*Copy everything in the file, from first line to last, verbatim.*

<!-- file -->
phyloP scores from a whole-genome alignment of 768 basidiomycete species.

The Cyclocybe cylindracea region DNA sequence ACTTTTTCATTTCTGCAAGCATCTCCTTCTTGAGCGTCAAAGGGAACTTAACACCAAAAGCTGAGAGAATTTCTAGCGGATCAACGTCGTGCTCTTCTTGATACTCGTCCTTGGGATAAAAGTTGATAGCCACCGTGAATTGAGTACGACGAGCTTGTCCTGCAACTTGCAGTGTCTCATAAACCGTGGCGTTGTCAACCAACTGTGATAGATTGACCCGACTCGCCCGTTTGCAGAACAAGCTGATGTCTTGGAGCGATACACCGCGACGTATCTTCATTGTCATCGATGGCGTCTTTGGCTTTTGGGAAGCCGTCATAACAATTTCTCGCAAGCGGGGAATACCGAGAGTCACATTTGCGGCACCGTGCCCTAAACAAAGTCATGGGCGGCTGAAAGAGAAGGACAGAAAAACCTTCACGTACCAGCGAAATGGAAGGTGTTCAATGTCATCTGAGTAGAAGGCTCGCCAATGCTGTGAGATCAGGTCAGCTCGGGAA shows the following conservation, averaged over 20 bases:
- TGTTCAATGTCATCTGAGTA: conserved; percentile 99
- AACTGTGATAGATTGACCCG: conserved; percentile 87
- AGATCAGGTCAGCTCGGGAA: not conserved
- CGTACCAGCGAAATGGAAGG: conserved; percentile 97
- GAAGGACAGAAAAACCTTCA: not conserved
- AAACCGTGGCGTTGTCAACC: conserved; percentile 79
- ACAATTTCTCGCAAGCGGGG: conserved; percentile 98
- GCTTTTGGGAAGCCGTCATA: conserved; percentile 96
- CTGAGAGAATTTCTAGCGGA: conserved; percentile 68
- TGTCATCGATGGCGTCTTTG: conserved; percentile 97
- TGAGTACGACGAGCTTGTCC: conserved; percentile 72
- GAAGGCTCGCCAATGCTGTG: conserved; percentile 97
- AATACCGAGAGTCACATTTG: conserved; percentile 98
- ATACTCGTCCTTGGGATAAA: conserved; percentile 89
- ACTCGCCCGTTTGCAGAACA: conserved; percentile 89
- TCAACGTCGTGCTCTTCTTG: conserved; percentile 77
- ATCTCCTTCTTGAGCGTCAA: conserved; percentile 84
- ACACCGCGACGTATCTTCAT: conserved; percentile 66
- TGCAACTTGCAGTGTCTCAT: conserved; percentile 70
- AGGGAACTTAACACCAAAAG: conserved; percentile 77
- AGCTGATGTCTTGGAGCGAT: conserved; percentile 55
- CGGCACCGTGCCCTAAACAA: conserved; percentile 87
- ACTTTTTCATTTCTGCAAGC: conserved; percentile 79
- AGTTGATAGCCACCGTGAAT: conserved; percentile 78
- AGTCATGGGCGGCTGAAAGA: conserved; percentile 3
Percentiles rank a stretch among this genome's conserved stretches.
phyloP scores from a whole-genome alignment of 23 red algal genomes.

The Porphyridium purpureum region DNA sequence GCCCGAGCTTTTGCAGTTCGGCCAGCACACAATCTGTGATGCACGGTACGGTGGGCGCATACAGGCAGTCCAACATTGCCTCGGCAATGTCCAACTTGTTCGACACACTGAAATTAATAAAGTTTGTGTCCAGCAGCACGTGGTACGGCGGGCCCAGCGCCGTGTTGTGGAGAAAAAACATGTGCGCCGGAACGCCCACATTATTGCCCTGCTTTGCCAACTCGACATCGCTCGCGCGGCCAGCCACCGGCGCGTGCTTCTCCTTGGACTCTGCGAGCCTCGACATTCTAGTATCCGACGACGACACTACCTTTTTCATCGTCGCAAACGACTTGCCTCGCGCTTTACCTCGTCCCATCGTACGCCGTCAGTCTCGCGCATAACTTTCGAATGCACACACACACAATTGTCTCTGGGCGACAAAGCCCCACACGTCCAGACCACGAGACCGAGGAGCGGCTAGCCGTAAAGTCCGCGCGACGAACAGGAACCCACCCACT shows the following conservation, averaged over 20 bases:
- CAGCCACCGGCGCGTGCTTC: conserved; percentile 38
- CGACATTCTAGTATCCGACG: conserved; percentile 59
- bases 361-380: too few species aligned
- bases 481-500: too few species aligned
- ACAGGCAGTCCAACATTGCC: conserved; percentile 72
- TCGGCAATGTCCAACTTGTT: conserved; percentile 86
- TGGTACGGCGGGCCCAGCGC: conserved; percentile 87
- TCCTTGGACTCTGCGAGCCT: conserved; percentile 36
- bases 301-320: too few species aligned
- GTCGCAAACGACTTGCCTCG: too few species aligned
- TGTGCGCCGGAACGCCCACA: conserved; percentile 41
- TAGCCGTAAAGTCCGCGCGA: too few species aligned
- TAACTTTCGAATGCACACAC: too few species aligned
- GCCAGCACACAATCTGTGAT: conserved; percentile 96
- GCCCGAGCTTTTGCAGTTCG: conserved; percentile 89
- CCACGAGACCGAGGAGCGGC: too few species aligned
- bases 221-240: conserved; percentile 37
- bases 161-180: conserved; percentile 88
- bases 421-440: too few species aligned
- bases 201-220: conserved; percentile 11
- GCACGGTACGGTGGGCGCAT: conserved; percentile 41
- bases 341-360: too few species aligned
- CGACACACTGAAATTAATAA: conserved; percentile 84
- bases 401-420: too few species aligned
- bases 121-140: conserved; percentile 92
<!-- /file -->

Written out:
phyloP scores from a whole-genome alignment of 768 basidiomycete species.

The Cyclocybe cylindracea region DNA sequence ACTTTTTCATTTCTGCAAGCATCTCCTTCTTGAGCGTCAAAGGGAACTTAACACCAAAAGCTGAGAGAATTTCTAGCGGATCAACGTCGTGCTCTTCTTGATACTCGTCCTTGGGATAAAAGTTGATAGCCACCGTGAATTGAGTACGACGAGCTTGTCCTGCAACTTGCAGTGTCTCATAAACCGTGGCGTTGTCAACCAACTGTGATAGATTGACCCGACTCGCCCGTTTGCAGAACAAGCTGATGTCTTGGAGCGATACACCGCGACGTATCTTCATTGTCATCGATGGCGTCTTTGGCTTTTGGGAAGCCGTCATAACAATTTCTCGCAAGCGGGGAATACCGAGAGTCACATTTGCGGCACCGTGCCCTAAACAAAGTCATGGGCGGCTGAAAGAGAAGGACAGAAAAACCTTCACGTACCAGCGAAATGGAAGGTGTTCAATGTCATCTGAGTAGAAGGCTCGCCAATGCTGTGAGATCAGGTCAGCTCGGGAA shows the following conservation, averaged over 20 bases:
- TGTTCAATGTCATCTGAGTA: conserved; percentile 99
- AACTGTGATAGATTGACCCG: conserved; percentile 87
- AGATCAGGTCAGCTCGGGAA: not conserved
- CGTACCAGCGAAATGGAAGG: conserved; percentile 97
- GAAGGACAGAAAAACCTTCA: not conserved
- AAACCGTGGCGTTGTCAACC: conserved; percentile 79
- ACAATTTCTCGCAAGCGGGG: conserved; percentile 98
- GCTTTTGGGAAGCCGTCATA: conserved; percentile 96
- CTGAGAGAATTTCTAGCGGA: conserved; percentile 68
- TGTCATCGATGGCGTCTTTG: conserved; percentile 97
- TGAGTACGACGAGCTTGTCC: conserved; percentile 72
- GAAGGCTCGCCAATGCTGTG: conserved; percentile 97
- AATACCGAGAGTCACATTTG: conserved; percentile 98
- ATACTCGTCCTTGGGATAAA: conserved; percentile 89
- ACTCGCCCGTTTGCAGAACA: conserved; percentile 89
- TCAACGTCGTGCTCTTCTTG: conserved; percentile 77
- ATCTCCTTCTTGAGCGTCAA: conserved; percentile 84
- ACACCGCGACGTATCTTCAT: conserved; percentile 66
- TGCAACTTGCAGTGTCTCAT: conserved; percentile 70
- AGGGAACTTAACACCAAAAG: conserved; percentile 77
- AGCTGATGTCTTGGAGCGAT: conserved; percentile 55
- CGGCACCGTGCCCTAAACAA: conserved; percentile 87
- ACTTTTTCATTTCTGCAAGC: conserved; percentile 79
- AGTTGATAGCCACCGTGAAT: conserved; percentile 78
- AGTCATGGGCGGCTGAAAGA: conserved; percentile 3
Percentiles rank a stretch among this genome's conserved stretches.
phyloP scores from a whole-genome alignment of 23 red algal genomes.

The Porphyridium purpureum region DNA sequence GCCCGAGCTTTTGCAGTTCGGCCAGCACACAATCTGTGATGCACGGTACGGTGGGCGCATACAGGCAGTCCAACATTGCCTCGGCAATGTCCAACTTGTTCGACACACTGAAATTAATAAAGTTTGTGTCCAGCAGCACGTGGTACGGCGGGCCCAGCGCCGTGTTGTGGAGAAAAAACATGTGCGCCGGAACGCCCACATTATTGCCCTGCTTTGCCAACTCGACATCGCTCGCGCGGCCAGCCACCGGCGCGTGCTTCTCCTTGGACTCTGCGAGCCTCGACATTCTAGTATCCGACGACGACACTACCTTTTTCATCGTCGCAAACGACTTGCCTCGCGCTTTACCTCGTCCCATCGTACGCCGTCAGTCTCGCGCATAACTTTCGAATGCACACACACACAATTGTCTCTGGGCGACAAAGCCCCACACGTCCAGACCACGAGACCGAGGAGCGGCTAGCCGTAAAGTCCGCGCGACGAACAGGAACCCACCCACT shows the following conservation, averaged over 20 bases:
- CAGCCACCGGCGCGTGCTTC: conserved; percentile 38
- CGACATTCTAGTATCCGACG: conserved; percentile 59
- bases 361-380: too few species aligned
- bases 481-500: too few species aligned
- ACAGGCAGTCCAACATTGCC: conserved; percentile 72
- TCGGCAATGTCCAACTTGTT: conserved; percentile 86
- TGGTACGGCGGGCCCAGCGC: conserved; percentile 87
- TCCTTGGACTCTGCGAGCCT: conserved; percentile 36
- bases 301-320: too few species aligned
- GTCGCAAACGACTTGCCTCG: too few species aligned
- TGTGCGCCGGAACGCCCACA: conserved; percentile 41
- TAGCCGTAAAGTCCGCGCGA: too few species aligned
- TAACTTTCGAATGCACACAC: too few species aligned
- GCCAGCACACAATCTGTGAT: conserved; percentile 96
- GCCCGAGCTTTTGCAGTTCG: conserved; percentile 89
- CCACGAGACCGAGGAGCGGC: too few species aligned
- bases 221-240: conserved; percentile 37
- bases 161-180: conserved; percentile 88
- bases 421-440: too few species aligned
- bases 201-220: conserved; percentile 11
- GCACGGTACGGTGGGCGCAT: conserved; percentile 41
- bases 341-360: too few species aligned
- CGACACACTGAAATTAATAA: conserved; percentile 84
- bases 401-420: too few species aligned
- bases 121-140: conserved; percentile 92